When asked if she could have a life motto, Frankie Williams quickly answered, “I am ‘too blessed to be stressed.’” Frankie will turn 94 on March 11, and she has seen change – in the world, in the church, in her town, and in her parish.
I had the pleasure of sitting in “her pew” with her at St. Mark’s to hear about her life.
Frankie and her family joined St. Mark’s Episcopal Church in Bridgeport, a parish and community of color, in 1954. Two years later she was confirmed. Frankie moved her family to Bridgeport from Stratford in the 1970s and has lived in the same house – just three blocks away from St. Mark’s – since.
“When I became an Episcopalian and thought about raising my children in the church, I just felt that they needed a community with people of color.” When Frankie and her family first joined St. Mark’s, the altar’s was still east-facing, she remembers “very vividly” switching to the Book of Common Prayer 1979, and all the transitions that came with it. These changes she said at first bothered her, then added, “but, change is just the way life is.”
Frankie has witnessed a lot of change in her personal life, too. Frankie grew up in the South. “I had been protected as a kid, but I was walking into a world where you never know what will happen.” Her high-school beau, who later became her husband, was one of the first enlisted into the Marines after the U.S. Military opened up enlistment to Black men in 1942.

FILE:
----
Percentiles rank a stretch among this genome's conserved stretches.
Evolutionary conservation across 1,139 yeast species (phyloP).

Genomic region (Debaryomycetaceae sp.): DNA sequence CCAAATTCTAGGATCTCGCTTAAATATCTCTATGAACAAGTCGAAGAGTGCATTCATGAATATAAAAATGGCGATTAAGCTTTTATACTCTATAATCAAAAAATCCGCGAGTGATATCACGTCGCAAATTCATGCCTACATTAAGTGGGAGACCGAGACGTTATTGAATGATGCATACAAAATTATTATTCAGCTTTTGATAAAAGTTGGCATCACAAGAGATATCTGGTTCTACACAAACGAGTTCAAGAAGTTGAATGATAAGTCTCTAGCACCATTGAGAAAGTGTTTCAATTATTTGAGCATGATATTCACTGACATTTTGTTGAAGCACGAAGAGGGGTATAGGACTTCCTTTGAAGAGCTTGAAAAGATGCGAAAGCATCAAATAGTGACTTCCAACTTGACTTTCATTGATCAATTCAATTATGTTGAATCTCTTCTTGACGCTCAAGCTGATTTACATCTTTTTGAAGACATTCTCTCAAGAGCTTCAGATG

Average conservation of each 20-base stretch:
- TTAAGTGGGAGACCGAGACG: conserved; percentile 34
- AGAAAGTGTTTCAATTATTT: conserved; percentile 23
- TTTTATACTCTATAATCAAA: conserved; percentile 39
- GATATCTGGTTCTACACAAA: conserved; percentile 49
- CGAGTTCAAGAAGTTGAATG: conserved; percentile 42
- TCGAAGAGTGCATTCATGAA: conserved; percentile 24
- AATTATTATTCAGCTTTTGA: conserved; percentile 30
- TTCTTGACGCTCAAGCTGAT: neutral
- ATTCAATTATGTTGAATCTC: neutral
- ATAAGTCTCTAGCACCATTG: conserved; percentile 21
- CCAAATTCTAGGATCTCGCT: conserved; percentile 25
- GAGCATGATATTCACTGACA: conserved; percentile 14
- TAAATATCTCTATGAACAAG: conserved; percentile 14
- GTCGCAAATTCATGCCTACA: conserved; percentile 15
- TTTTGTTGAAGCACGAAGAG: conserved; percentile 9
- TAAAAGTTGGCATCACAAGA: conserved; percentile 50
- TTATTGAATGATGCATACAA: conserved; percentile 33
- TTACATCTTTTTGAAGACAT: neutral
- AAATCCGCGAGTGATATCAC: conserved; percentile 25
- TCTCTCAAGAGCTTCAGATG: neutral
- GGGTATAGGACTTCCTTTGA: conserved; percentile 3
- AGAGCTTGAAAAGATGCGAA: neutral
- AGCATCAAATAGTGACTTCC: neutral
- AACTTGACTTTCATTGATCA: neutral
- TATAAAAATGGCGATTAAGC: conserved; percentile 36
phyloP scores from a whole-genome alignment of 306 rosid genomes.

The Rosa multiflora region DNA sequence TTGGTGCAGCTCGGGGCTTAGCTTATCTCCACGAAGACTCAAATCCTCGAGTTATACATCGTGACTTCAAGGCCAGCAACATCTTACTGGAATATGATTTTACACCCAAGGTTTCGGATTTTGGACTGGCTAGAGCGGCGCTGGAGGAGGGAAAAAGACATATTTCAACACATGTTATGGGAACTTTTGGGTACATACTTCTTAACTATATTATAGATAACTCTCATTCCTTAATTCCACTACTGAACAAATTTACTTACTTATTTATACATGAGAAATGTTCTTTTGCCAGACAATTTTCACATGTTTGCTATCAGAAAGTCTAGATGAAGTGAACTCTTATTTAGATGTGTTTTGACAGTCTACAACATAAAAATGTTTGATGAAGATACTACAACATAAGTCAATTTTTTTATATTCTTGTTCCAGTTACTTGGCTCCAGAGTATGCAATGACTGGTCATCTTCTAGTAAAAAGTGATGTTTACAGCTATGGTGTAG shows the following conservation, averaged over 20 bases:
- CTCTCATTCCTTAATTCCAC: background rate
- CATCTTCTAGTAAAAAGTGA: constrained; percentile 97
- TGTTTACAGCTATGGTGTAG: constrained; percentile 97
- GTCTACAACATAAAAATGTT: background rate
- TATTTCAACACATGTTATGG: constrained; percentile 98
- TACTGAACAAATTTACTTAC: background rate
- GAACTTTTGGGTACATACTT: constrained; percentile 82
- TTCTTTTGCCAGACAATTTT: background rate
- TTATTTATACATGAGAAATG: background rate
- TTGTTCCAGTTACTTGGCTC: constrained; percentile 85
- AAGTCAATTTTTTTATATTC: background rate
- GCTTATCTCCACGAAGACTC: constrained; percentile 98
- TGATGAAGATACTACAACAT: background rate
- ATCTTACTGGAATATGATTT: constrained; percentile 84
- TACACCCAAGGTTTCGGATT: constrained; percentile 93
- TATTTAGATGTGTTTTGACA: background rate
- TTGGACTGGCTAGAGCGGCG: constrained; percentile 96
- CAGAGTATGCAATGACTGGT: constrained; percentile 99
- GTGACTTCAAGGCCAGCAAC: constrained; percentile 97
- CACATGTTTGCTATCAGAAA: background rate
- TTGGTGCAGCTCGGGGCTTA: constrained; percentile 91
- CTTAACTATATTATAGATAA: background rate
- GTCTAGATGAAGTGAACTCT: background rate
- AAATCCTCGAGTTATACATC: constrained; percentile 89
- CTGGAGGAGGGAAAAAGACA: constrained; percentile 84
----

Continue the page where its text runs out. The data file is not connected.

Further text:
The assassinations of Martin Luther King, Jr. and President John F. Kennedy, she said, was a big change in the climate of the country. Wondering why would someone do that to a president is a question with which she still wrestles.
I asked her how the community of Bridgeport has changed. “When I first got here it was a very mixed area, but the White population was just starting to move out of this area,” she said.“Over the years more people of color moved in, especially from Central and South America, and the West Indies.” Even the bank Frankie worked in for most of her adult life in Bridgeport has been torn down. You wouldn’t have known is was there except through memories,” she said.
The Episcopal Church and St. Mark’s is no exception to change. Besides the altar direction, Frankie witnessed the emergence of women (including herself) in places of power in the church. She was the first woman to serve on the vestry, serve as treasurer (a position she still holds and is trying to pass off, a comment she made with a smile), and she welcomed one of the first female priests to Connecticut, the Rev. Sandra Wilson.
And, her body has seen changes. She has had bones replaced, overcame diphtheria, and within the last year has started to use a cane. “I’m the luckiest person in the world. I never expected to live this long,” she said.
At the end of our conversation, I asked her what keeps her spiritually grounded through her changing life. “I started reading the Daily Office on my own,” she said, “the Bible stories are so similar to our lives today. Whenever I go to God, I always come out feeling better.”
Through the changes she has seen in the last 93 years, (and the life which brought her five grand kids, 10 great-grand kids, and three great-great-grand kids), Frankie lives her motto, which she reminded me when she left. “We are too blessed to be stressed.”